- Promises "six weeks of paid maternity leave to any mother with a newborn child whose employer does not provide the benefit." His plan outlined on his website does not mention if the policy applies to same-sex parents. He says his maternity leave policy will be completely paid for through the unemployment insurance program.
- Wants parents to contribute up to $2,000 to a tax-free dependent-care savings account. Parents do not have to depend on their employer to set up an account for each of their children, and funds will remain in the account until the age of 18. "Whatever still remains at that time can be used to help offset the cost of higher education for your child," Trump said.
- Supports a low minimum wage. "Having a low minimum wage is not a bad thing for this country," he said.
Trump has been consistently critical of the role of campaign donations in shaping politics, arguing that politicians are effectively "bought" by the firms that give them money. Indeed, part of Trump's appeal to voters is that he didn't accept donations during the primary process. He has subsequently begun fundraising, though he has not received much money from the financial industry.
On Oct. 18, Trump announced a new initiative designed to curb the influence of special interests. He said he would seek a constitutional amendment that would impose term limits on all members of Congress.
His plan would also institute a five-year ban on all executive-branch officials and former members of Congress from lobbying the government. Additionally, Trump is seeking to expand the definition of lobbyist and a lifetime ban against former senior executive branch officials from lobbying on behalf of a foreign government.
During the campaign, Trump also specifically criticized Clinton for accepting money from firms like Goldman Sachs. The Trump campaign also highlighted recent WikiLeaks emails that allegedly provide a transcript of Clinton's speeches to Goldman.
Trump has also been critical of capital gains tax breaks for hedge funds and other securities firms.
"They're paying nothing and it's ridiculous. I want to save the middle class," he said in August on CBS's "Face the Nation." "The hedge fund guys didn't build this country. These are guys that shift paper around and they get lucky."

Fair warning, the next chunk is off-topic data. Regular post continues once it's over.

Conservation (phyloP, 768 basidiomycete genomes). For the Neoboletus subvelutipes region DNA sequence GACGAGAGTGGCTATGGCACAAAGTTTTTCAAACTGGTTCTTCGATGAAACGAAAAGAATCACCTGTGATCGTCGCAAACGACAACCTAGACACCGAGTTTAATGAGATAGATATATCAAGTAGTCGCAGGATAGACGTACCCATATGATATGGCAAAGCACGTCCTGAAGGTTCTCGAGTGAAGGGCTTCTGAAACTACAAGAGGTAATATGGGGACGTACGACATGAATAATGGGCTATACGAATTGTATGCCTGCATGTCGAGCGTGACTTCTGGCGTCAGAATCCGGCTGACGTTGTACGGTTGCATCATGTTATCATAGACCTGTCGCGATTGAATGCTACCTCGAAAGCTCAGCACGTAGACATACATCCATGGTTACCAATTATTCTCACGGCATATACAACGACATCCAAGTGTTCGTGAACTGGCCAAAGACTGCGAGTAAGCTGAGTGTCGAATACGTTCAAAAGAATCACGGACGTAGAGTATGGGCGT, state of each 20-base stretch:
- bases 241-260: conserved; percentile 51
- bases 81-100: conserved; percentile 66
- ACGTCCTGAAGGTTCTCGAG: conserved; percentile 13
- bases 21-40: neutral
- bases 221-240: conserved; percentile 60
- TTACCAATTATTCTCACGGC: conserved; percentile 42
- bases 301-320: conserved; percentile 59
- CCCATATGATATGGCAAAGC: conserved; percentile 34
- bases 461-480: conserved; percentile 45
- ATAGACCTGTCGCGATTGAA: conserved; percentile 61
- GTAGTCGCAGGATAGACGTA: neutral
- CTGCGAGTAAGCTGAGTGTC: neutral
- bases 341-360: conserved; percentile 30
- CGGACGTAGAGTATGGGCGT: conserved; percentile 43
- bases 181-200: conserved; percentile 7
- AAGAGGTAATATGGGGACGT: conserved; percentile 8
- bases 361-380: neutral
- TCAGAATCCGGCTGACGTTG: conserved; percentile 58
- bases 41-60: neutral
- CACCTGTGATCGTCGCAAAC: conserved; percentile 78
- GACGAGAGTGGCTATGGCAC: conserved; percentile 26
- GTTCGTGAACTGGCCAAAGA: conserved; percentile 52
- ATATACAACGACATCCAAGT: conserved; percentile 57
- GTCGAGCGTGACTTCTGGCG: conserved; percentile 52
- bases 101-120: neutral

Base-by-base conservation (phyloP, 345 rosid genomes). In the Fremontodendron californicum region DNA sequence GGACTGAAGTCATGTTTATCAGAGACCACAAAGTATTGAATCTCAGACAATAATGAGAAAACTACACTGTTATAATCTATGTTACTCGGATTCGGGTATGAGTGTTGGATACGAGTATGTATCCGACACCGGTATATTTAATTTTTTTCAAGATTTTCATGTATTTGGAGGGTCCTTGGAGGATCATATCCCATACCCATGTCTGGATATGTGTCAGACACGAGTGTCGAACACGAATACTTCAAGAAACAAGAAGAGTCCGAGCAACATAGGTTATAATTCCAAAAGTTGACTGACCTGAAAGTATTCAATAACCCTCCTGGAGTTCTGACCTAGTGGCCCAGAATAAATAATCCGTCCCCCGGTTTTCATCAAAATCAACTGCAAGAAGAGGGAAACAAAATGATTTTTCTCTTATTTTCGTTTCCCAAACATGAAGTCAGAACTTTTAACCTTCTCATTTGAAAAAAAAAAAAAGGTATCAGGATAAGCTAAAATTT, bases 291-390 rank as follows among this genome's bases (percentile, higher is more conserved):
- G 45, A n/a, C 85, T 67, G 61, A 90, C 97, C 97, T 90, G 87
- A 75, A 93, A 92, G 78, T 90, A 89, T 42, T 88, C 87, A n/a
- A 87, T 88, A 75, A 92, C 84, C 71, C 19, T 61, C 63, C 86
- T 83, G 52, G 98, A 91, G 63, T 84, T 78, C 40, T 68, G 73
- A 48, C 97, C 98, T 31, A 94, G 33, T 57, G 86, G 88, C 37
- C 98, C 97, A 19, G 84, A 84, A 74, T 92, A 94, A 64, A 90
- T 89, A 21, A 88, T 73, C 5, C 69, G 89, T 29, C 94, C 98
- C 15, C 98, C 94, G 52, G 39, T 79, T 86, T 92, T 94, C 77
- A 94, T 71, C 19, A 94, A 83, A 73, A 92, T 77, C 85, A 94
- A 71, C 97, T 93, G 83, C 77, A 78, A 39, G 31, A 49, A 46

Trump has taken numerous shots at Sen. Elizabeth Warren, D-Mass., the founder of the CFPB, but has not specifically addressed the agency itself. Most political observers believe Trump would be open to Republican efforts to dismantle or change the agency — but the president-elect has not endorsed such a plan.
Trump has long accused the Federal Reserve of acting politically to help President Obama and Clinton. Specifically, he claimed without evidence last year that Fed Chair Janet Yellen was keeping interest rates low in order to ensure the economy did not collapse.
"Janet Yellen is highly political and she's not raising rates for a very specific reason," Trump said in a speech on Nov. 3, 2015. "Because Obama told her not to because he wants to be out playing golf and other things a year from now and he wants to be doing other things and doesn't want to see a bubble burst during his administration."
He amplified those criticisms in the final days of the campaign. During the first presidential debate, on Sept. 26, Trump went out of his way to criticize the Fed, again predicting doom if and when rates go up again.
"We're in a bubble right now. And the only thing that looks good is the stock market, but if you raise interest rates even a little bit, that's going to come crashing down," Trump said.